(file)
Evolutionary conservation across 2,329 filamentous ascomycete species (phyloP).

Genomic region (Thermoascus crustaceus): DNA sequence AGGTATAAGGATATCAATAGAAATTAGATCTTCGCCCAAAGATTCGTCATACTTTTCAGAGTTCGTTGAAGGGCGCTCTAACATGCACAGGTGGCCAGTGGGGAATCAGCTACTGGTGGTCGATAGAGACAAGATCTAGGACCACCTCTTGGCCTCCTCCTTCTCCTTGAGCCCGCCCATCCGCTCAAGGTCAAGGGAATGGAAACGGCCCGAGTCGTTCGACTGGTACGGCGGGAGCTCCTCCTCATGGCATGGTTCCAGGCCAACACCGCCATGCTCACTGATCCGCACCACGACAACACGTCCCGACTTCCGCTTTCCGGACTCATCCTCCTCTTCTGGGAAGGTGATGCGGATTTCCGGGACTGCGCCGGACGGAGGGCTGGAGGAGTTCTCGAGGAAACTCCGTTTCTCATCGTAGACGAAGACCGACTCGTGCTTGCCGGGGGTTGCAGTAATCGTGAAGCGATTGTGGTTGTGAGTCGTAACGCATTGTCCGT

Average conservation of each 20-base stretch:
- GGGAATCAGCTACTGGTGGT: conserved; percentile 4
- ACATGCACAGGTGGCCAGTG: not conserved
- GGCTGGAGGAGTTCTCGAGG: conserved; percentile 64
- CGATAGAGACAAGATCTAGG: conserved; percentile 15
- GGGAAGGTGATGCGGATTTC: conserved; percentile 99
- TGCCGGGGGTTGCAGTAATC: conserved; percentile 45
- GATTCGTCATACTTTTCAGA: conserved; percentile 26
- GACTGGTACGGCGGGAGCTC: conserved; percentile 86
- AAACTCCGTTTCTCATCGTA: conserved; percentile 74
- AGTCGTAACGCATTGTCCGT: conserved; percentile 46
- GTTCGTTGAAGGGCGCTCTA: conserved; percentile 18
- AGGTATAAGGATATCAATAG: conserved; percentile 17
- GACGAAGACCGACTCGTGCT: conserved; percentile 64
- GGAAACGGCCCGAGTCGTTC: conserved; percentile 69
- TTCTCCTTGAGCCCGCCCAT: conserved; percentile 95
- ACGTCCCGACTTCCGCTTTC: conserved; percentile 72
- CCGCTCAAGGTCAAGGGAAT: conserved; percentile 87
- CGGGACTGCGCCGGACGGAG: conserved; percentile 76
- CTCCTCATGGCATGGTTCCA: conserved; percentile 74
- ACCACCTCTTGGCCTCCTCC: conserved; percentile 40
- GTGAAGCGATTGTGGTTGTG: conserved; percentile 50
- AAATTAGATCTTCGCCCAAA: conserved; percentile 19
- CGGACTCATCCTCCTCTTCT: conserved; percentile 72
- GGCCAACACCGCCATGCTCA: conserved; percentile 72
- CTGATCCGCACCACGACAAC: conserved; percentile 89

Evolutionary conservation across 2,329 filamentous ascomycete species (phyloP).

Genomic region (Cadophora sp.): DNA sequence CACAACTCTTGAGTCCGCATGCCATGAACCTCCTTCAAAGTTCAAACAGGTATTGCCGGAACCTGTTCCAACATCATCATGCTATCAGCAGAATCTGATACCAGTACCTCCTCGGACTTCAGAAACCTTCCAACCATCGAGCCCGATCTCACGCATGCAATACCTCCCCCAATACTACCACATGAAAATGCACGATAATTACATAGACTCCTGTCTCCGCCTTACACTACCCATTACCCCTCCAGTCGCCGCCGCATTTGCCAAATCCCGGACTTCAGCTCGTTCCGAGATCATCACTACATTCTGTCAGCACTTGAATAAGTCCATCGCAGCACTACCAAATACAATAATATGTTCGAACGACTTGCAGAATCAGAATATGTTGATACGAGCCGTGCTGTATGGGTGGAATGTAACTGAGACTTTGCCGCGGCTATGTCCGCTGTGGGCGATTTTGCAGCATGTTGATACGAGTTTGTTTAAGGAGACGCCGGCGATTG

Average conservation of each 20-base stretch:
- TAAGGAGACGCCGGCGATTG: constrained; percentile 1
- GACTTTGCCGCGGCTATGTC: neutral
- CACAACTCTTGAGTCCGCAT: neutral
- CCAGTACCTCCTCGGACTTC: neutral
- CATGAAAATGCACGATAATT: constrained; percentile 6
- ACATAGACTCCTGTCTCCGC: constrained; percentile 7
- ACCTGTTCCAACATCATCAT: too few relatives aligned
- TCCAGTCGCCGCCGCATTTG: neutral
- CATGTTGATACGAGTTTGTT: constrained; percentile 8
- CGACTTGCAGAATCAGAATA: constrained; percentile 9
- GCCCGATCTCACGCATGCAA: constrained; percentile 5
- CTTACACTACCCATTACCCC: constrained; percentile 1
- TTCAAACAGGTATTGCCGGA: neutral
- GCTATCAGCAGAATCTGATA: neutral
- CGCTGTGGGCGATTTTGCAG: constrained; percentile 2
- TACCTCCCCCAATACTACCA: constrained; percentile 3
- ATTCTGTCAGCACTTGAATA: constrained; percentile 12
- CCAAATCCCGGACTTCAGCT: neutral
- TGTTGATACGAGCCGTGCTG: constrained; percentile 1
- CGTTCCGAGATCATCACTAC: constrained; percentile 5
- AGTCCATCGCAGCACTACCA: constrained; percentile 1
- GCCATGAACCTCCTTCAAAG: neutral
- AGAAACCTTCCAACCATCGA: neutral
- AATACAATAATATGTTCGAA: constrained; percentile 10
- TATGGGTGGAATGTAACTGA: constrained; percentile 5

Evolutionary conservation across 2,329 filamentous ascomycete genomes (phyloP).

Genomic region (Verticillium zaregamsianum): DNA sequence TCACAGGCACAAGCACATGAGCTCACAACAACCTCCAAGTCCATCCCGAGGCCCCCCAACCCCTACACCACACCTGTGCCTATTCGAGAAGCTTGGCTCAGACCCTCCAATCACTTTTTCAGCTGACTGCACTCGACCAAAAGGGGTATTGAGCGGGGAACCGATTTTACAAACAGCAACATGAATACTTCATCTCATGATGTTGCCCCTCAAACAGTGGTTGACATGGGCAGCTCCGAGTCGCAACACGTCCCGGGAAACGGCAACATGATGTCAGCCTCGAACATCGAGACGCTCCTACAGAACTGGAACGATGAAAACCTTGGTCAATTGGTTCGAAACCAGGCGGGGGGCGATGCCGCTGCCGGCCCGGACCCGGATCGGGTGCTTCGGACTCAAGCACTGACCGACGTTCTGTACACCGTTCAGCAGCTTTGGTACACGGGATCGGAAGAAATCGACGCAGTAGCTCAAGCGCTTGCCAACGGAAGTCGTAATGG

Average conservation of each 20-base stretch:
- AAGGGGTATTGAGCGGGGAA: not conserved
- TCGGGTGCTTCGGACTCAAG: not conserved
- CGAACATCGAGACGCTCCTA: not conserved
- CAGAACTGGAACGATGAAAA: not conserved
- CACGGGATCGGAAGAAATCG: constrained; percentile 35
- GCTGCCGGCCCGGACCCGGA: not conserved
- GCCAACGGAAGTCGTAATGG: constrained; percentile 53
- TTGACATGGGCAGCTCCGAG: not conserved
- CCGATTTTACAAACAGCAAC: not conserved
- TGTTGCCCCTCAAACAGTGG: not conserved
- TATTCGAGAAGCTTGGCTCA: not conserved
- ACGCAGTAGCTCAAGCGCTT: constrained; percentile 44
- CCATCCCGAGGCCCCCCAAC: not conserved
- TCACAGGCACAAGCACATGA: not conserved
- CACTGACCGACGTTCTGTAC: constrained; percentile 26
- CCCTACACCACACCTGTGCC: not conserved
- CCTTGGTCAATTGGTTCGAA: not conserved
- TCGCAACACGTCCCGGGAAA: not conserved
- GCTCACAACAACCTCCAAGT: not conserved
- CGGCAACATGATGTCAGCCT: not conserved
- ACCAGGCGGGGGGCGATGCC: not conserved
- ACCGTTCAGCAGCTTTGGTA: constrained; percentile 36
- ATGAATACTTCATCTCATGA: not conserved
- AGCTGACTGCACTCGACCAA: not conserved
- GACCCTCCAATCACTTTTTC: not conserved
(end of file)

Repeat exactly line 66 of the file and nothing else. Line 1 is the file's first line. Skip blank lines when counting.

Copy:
- GCCAACGGAAGTCGTAATGG: constrained; percentile 53